Understanding Visual Fields
Presented on Friday 2 November 2007
The Visual Pathway and Methods to measure Visual Fields
Dr Jennifer Skillen, Specialist Orthoptist, NHS Fife
What are Visual Fields?
The Visul Fields are a measure of the area from which you are able to perceive visual signals, when your eyes are in a stationary position and looking straight ahead.
Normal Adult dimensions
50-60 deg superiorly
70-75 deg inferiorly
60 deg nasally
90-100 deg temporally
Central and Peripheral components
Division of Labour - Central Field
- highly developed area of the retina responsible for detailed vision,
- read, recognise faces, detect colours.
- specialised in the detection of motion signals,
- enables safe navigation around our environment.
Schematic of the Retina
Why measure fields?
- Understanding of functional abilities.
- Help diagnose a vision/brain condition.
- Monitor treatment/progression of condition.
What are we looking for?
Relative field defect/scotoma - a light target can be seen but only when it is made brighter or larger (that is, reduced sensitivity).
Absolute defect/scotoma - No response to a stimulus regardless of brightness or size (definitive absence of processing from this area).
Perimetry - measure of the visual field
Two ways to measure the visual field.
- a) patient keeps eyes fixed on a target straight ahead
- b) presented with light stimulus
- c) they indicate by pressing a buzzer that the image is visible
- Static testing
- light source is flashed from a stationary point within th visual field
- light source can vary in brightness (luminance level)
Normal development of visual field
- Size of field dependent on a lot of variables.
- From 2 months to 8 months there is rapid development of the visual field.
- Slows down but continues until 12 months.
Goldmann Perimetry - Kinetic testing
- Light stimulus is moved from outside of bowl towards the centre.
- Manually operated.
- Light source can be varied in size and brightness.
- Start with I4E brightest and smallest light
- And then reduced brightness of target to I3E and then I4E – checking sensitivity
- If peripheral field reduced – increase size of target III4E until using the largest target V4E
- Result is isopters
Humphrey -Static Perimetry
- Computerised/automated test
- Light stimulus is randomly flashed within a number of ‘static’ positions
- If light is not seen – it will be presented again at a higher intensity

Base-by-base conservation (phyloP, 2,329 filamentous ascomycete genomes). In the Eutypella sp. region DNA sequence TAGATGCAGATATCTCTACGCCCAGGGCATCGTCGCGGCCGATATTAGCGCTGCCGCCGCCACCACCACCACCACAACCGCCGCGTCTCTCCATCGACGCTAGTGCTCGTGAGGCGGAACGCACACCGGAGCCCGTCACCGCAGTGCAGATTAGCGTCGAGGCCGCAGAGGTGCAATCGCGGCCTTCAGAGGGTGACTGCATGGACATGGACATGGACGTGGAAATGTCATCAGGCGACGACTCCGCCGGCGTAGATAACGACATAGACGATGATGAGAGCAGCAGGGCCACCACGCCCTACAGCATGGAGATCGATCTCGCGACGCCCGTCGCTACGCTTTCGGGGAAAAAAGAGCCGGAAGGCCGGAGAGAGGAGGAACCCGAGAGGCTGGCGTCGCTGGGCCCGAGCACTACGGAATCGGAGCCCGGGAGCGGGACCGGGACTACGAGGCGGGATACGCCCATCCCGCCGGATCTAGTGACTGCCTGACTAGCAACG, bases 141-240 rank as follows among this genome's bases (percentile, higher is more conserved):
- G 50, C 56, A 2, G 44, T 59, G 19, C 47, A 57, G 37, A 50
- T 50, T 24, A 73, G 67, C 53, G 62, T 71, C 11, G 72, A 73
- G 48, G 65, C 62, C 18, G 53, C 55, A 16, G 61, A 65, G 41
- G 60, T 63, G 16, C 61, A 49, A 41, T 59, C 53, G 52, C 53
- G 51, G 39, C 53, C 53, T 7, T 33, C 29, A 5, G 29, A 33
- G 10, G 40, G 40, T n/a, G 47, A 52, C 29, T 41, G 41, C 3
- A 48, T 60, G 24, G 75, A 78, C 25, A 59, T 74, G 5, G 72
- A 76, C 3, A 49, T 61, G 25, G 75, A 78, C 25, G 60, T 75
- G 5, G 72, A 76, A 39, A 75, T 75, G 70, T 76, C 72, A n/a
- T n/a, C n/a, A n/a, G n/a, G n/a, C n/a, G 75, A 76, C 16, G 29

- Light source can vary in brightness
- Calculation on age matched normal data is carried out
Sample field plots - static
- High number = good ( good sensitivity to seeing light) - Dark/grey area corresponds to area with reduced sensitivity to light target
- Darker area = absolute scotoma/Lighter area = relative scotoma
- Related to age related norm – in terms of SD
Testing in Children under 10 - Goldmann
- Ensure good fixation
- More interactive
- Need good technician
- Better for peripheral defects
Example of a normal Peripheral field in 10 year old
- Central field – central 30 deg
- Filled in circles – show blind spot
- Test carried out using two separate visual stimuli for each eye which differ in brightness
- This is a quick and easy test which we will be demonstrating in the afternoon session.
- Does not require any equipment
- Good for picking up large defects
What are we measuring?
- The integrity of the visual information – starting at the retina and reaching the visual cortex (located at the back of the brain within the occipital lobe)
- Looking at the pattern of field loss – we can get an idea of where a problem may be occurring within the eyes and/or the brain.
The visual pathway
Retinal Representation of Visual World – horizontal perspective
- Anything above the midline superior – represented by the inferior retinal areas
- Any object below the midline will be represented by the superior retinal areas
The visual pathway
Different patterns of field loss
1. Central or peripheral
2. Ocular level
3. Brain Level
a) Early visual pathway